The Ofelia (acronym for Open Fan for Environmental Low Impact of Aviation) demonstrator program aims to establish the advantages of an Open Fan type architecture in terms of energy efficiency to meet the needs of the future generation of short and medium-haul by 2035. The French engine manufacturer Safran will work with 26 key European industrial partners, including Airbus, Avio Aero, GKN Aerospace, as well as research laboratories such as ONERA and universities in several European countries . OFELIA will benefit from European funding of 100 million euros from Clean Aviation. (This article was published in issue 2829 of Airlines and Destinations).
Ofelia or Unducted fan for aviation with low environmental impact
Safran Aircraft Engines will coordinate the demonstration program for new Open Fan engine technologies as part of Clean Aviation’s Open Fan for Environmental Low Impact of Aviation (OFELIA) project. The French engine manufacturer will work with 26 key European industrial partners, including Airbus, Avio Aero, GKN Aerospace, as well as research laboratories such as ONERA and universities in several European countries. The OFELIA consortium will benefit from European funding of 100 million euros from Clean Aviation.
Demonstrate the benefits of Open Fan
OFELIA’s objective is to demonstrate the advantages of an Open Fan type architecture in terms of energy efficiency to meet the needs of the future generation of short and medium-haul aircraft by 2035, and beyond. the aviation industry’s goal to achieve carbon neutrality by 2050. The Open Fan architecture aims to reduce fuel consumption and CO2 emissions by 20% compared to current engines. As part of Clean Aviation’s OFELIA initiative, Safran Aircraft Engines and its partners will bring to maturity up to TRL 5 a set of technologies relating to low-pressure systems, high-pressure bodies and advanced systems such as hybridization.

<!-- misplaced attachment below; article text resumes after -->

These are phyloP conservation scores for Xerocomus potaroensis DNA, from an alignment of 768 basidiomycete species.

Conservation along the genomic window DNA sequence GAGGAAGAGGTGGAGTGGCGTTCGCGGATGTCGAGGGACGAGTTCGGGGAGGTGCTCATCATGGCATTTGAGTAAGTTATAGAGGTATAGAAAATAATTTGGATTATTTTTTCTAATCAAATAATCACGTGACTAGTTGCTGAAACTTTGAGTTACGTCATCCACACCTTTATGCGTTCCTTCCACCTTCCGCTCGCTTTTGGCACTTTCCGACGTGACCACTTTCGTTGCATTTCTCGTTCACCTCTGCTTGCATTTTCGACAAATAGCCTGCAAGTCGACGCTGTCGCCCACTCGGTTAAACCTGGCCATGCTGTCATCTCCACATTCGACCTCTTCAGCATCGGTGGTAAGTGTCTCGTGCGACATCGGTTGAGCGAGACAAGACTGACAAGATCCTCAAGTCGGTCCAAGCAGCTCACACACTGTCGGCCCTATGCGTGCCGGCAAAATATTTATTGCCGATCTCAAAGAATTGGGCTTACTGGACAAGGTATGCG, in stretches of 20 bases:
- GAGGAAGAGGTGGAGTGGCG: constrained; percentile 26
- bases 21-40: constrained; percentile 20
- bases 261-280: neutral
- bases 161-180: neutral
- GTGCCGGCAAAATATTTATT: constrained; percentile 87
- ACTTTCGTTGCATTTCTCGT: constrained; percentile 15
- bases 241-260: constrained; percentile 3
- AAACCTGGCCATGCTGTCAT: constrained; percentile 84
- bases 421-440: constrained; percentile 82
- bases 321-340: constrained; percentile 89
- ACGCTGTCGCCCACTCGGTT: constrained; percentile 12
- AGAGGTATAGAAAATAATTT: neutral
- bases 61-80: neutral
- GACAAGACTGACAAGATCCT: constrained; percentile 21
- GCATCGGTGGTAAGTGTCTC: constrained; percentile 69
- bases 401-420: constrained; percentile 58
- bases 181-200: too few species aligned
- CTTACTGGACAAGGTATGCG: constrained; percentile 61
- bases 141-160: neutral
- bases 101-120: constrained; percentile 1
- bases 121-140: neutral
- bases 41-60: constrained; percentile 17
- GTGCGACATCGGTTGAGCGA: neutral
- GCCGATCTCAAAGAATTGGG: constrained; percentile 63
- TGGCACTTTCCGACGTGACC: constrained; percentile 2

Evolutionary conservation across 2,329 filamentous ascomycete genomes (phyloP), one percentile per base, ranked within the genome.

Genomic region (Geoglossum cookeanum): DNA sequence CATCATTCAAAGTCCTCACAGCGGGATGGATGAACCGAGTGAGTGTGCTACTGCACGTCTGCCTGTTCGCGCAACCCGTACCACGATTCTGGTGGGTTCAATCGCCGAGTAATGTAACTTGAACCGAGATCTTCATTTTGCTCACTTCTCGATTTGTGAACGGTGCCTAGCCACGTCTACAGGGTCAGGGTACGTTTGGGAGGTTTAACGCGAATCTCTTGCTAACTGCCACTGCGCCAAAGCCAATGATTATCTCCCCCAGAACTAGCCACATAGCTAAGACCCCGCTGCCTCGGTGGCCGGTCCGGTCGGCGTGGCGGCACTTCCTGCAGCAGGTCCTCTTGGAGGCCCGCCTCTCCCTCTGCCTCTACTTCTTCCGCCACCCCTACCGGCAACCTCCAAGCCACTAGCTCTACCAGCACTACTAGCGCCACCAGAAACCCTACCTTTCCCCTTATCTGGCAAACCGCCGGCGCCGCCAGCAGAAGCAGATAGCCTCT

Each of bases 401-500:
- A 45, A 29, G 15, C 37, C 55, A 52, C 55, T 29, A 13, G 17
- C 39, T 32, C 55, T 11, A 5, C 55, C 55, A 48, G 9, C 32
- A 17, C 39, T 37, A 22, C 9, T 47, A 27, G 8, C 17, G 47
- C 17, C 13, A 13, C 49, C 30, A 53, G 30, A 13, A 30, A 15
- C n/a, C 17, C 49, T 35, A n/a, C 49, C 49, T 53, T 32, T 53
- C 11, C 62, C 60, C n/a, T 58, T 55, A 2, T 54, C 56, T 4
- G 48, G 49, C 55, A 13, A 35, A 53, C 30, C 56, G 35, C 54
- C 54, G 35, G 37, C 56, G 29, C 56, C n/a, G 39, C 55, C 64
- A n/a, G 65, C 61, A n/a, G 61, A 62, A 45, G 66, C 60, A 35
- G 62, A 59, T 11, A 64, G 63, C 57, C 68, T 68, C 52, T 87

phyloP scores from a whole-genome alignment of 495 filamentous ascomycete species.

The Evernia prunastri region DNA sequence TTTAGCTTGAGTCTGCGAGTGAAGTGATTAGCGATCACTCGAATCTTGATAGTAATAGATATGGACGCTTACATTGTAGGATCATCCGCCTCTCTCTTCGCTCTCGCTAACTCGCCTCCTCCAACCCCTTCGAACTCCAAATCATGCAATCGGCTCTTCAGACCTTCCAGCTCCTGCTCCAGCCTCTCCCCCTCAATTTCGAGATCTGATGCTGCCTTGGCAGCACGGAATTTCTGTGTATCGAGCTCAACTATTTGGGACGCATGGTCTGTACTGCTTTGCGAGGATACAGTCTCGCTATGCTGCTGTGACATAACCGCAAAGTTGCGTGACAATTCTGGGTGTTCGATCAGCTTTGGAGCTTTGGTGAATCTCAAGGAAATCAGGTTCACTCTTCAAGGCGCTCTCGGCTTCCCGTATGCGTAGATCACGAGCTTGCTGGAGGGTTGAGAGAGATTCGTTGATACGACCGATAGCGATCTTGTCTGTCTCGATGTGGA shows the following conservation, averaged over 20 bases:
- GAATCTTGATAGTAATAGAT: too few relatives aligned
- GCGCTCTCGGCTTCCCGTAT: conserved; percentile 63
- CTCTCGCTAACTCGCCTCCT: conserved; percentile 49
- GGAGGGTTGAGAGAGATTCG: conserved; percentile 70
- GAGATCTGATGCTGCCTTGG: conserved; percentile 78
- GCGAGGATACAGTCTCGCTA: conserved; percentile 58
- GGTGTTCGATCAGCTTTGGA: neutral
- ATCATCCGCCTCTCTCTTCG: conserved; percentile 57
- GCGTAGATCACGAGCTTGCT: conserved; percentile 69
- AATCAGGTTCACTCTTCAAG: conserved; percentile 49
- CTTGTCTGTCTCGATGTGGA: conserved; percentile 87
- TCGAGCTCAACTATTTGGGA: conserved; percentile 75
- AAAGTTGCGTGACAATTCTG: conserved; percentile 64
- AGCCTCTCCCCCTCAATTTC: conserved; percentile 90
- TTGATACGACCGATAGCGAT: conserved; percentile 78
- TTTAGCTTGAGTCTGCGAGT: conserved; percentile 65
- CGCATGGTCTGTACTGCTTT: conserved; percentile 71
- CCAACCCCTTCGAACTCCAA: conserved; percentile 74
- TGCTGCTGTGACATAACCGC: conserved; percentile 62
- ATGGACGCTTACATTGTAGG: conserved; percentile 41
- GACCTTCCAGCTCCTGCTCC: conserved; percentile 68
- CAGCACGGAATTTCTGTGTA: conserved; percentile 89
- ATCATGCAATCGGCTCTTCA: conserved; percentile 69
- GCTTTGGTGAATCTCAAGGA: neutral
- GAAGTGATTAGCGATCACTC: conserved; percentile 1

An A380 as a test bed
These developments will pave the way for ground and flight demonstrations that will take place in the middle of this decade on an Airbus A380 equipped with an Open Fan. The consortium will also ensure that this breakthrough architecture will be 100% compatible with sustainable aviation fuels (SAF) and hydrogen. “As a world leader in civil and military propulsion, our responsibility is to develop key technologies that will lead to more sustainable aviation,” said Michel Brioude, Technical and R&T Director of Safran Aircraft Engines. The Open Fan Architecture is the major innovation of our CFM RISE technology demonstration program, conducted with GE Aerospace, and is a key element to improve the energy efficiency of next-generation engines. We look forward to partnering with European industry leaders to shape the future of sustainable aviation,” adds Michel Brioude.